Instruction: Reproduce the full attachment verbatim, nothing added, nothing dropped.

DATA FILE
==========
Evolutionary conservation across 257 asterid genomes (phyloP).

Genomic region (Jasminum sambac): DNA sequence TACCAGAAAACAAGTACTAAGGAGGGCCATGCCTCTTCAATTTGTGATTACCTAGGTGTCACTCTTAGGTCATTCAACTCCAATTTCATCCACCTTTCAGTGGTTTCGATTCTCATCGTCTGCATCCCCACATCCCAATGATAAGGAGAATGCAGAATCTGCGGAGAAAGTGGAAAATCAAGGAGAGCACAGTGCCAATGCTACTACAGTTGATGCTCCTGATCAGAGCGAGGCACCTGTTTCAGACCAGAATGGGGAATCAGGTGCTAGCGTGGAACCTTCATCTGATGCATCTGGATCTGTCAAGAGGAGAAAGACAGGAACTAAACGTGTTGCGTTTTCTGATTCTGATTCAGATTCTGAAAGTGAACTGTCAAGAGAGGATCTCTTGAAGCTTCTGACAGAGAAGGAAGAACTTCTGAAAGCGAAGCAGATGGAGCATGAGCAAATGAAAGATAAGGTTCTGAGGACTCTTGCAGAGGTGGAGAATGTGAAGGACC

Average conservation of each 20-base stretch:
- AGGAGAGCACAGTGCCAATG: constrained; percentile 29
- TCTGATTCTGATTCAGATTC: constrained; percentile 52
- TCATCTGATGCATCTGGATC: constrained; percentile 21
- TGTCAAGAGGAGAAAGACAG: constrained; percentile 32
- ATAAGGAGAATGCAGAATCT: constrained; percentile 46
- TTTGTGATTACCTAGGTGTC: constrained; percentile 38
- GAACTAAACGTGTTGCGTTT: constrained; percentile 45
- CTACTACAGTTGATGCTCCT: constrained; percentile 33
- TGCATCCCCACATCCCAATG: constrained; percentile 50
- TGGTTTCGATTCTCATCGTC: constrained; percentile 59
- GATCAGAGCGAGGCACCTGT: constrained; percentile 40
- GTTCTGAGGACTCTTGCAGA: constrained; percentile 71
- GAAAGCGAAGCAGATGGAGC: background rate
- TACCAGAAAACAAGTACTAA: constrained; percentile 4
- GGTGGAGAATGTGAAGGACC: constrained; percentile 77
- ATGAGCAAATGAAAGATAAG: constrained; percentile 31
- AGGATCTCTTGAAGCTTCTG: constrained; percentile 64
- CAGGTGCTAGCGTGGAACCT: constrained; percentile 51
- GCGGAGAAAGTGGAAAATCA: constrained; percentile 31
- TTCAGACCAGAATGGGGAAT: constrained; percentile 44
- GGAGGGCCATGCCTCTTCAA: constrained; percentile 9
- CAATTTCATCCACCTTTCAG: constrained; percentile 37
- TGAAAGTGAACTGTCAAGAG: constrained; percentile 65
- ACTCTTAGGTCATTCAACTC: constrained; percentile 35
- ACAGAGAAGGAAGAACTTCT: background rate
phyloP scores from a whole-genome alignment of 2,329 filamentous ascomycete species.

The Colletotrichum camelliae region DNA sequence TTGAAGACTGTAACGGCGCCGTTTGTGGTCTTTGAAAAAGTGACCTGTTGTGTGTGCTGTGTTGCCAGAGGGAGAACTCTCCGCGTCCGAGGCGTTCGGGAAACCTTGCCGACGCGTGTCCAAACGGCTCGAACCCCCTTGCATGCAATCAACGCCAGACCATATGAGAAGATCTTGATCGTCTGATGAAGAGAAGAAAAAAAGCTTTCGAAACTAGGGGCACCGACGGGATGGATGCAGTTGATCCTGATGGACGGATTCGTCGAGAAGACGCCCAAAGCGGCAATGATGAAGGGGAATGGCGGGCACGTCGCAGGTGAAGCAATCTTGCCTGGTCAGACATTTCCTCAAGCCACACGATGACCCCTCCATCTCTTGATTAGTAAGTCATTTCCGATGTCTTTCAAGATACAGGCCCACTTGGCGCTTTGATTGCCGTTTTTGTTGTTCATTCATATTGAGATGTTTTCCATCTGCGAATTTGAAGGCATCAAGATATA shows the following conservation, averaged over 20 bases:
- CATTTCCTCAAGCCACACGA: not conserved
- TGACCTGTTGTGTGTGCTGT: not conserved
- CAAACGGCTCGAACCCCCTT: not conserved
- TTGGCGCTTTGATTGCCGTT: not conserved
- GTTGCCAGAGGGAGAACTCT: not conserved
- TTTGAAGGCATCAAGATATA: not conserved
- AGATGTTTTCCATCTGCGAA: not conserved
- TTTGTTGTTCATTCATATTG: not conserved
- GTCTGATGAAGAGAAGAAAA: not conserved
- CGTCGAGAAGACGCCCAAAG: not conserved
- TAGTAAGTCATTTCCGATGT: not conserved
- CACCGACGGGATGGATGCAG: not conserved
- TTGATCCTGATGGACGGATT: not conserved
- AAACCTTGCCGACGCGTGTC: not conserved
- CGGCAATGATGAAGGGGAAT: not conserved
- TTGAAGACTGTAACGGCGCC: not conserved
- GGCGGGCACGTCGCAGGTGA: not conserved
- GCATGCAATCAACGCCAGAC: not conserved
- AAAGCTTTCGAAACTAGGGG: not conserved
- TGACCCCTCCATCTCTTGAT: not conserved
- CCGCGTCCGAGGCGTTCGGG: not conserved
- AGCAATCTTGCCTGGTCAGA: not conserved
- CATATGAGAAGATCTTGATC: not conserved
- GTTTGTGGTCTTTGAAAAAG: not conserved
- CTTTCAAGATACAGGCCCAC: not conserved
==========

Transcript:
Evolutionary conservation across 257 asterid genomes (phyloP).

Genomic region (Jasminum sambac): DNA sequence TACCAGAAAACAAGTACTAAGGAGGGCCATGCCTCTTCAATTTGTGATTACCTAGGTGTCACTCTTAGGTCATTCAACTCCAATTTCATCCACCTTTCAGTGGTTTCGATTCTCATCGTCTGCATCCCCACATCCCAATGATAAGGAGAATGCAGAATCTGCGGAGAAAGTGGAAAATCAAGGAGAGCACAGTGCCAATGCTACTACAGTTGATGCTCCTGATCAGAGCGAGGCACCTGTTTCAGACCAGAATGGGGAATCAGGTGCTAGCGTGGAACCTTCATCTGATGCATCTGGATCTGTCAAGAGGAGAAAGACAGGAACTAAACGTGTTGCGTTTTCTGATTCTGATTCAGATTCTGAAAGTGAACTGTCAAGAGAGGATCTCTTGAAGCTTCTGACAGAGAAGGAAGAACTTCTGAAAGCGAAGCAGATGGAGCATGAGCAAATGAAAGATAAGGTTCTGAGGACTCTTGCAGAGGTGGAGAATGTGAAGGACC

Average conservation of each 20-base stretch:
- AGGAGAGCACAGTGCCAATG: constrained; percentile 29
- TCTGATTCTGATTCAGATTC: constrained; percentile 52
- TCATCTGATGCATCTGGATC: constrained; percentile 21
- TGTCAAGAGGAGAAAGACAG: constrained; percentile 32
- ATAAGGAGAATGCAGAATCT: constrained; percentile 46
- TTTGTGATTACCTAGGTGTC: constrained; percentile 38
- GAACTAAACGTGTTGCGTTT: constrained; percentile 45
- CTACTACAGTTGATGCTCCT: constrained; percentile 33
- TGCATCCCCACATCCCAATG: constrained; percentile 50
- TGGTTTCGATTCTCATCGTC: constrained; percentile 59
- GATCAGAGCGAGGCACCTGT: constrained; percentile 40
- GTTCTGAGGACTCTTGCAGA: constrained; percentile 71
- GAAAGCGAAGCAGATGGAGC: background rate
- TACCAGAAAACAAGTACTAA: constrained; percentile 4
- GGTGGAGAATGTGAAGGACC: constrained; percentile 77
- ATGAGCAAATGAAAGATAAG: constrained; percentile 31
- AGGATCTCTTGAAGCTTCTG: constrained; percentile 64
- CAGGTGCTAGCGTGGAACCT: constrained; percentile 51
- GCGGAGAAAGTGGAAAATCA: constrained; percentile 31
- TTCAGACCAGAATGGGGAAT: constrained; percentile 44
- GGAGGGCCATGCCTCTTCAA: constrained; percentile 9
- CAATTTCATCCACCTTTCAG: constrained; percentile 37
- TGAAAGTGAACTGTCAAGAG: constrained; percentile 65
- ACTCTTAGGTCATTCAACTC: constrained; percentile 35
- ACAGAGAAGGAAGAACTTCT: background rate
phyloP scores from a whole-genome alignment of 2,329 filamentous ascomycete species.

The Colletotrichum camelliae region DNA sequence TTGAAGACTGTAACGGCGCCGTTTGTGGTCTTTGAAAAAGTGACCTGTTGTGTGTGCTGTGTTGCCAGAGGGAGAACTCTCCGCGTCCGAGGCGTTCGGGAAACCTTGCCGACGCGTGTCCAAACGGCTCGAACCCCCTTGCATGCAATCAACGCCAGACCATATGAGAAGATCTTGATCGTCTGATGAAGAGAAGAAAAAAAGCTTTCGAAACTAGGGGCACCGACGGGATGGATGCAGTTGATCCTGATGGACGGATTCGTCGAGAAGACGCCCAAAGCGGCAATGATGAAGGGGAATGGCGGGCACGTCGCAGGTGAAGCAATCTTGCCTGGTCAGACATTTCCTCAAGCCACACGATGACCCCTCCATCTCTTGATTAGTAAGTCATTTCCGATGTCTTTCAAGATACAGGCCCACTTGGCGCTTTGATTGCCGTTTTTGTTGTTCATTCATATTGAGATGTTTTCCATCTGCGAATTTGAAGGCATCAAGATATA shows the following conservation, averaged over 20 bases:
- CATTTCCTCAAGCCACACGA: not conserved
- TGACCTGTTGTGTGTGCTGT: not conserved
- CAAACGGCTCGAACCCCCTT: not conserved
- TTGGCGCTTTGATTGCCGTT: not conserved
- GTTGCCAGAGGGAGAACTCT: not conserved
- TTTGAAGGCATCAAGATATA: not conserved
- AGATGTTTTCCATCTGCGAA: not conserved
- TTTGTTGTTCATTCATATTG: not conserved
- GTCTGATGAAGAGAAGAAAA: not conserved
- CGTCGAGAAGACGCCCAAAG: not conserved
- TAGTAAGTCATTTCCGATGT: not conserved
- CACCGACGGGATGGATGCAG: not conserved
- TTGATCCTGATGGACGGATT: not conserved
- AAACCTTGCCGACGCGTGTC: not conserved
- CGGCAATGATGAAGGGGAAT: not conserved
- TTGAAGACTGTAACGGCGCC: not conserved
- GGCGGGCACGTCGCAGGTGA: not conserved
- GCATGCAATCAACGCCAGAC: not conserved
- AAAGCTTTCGAAACTAGGGG: not conserved
- TGACCCCTCCATCTCTTGAT: not conserved
- CCGCGTCCGAGGCGTTCGGG: not conserved
- AGCAATCTTGCCTGGTCAGA: not conserved
- CATATGAGAAGATCTTGATC: not conserved
- GTTTGTGGTCTTTGAAAAAG: not conserved
- CTTTCAAGATACAGGCCCAC: not conserved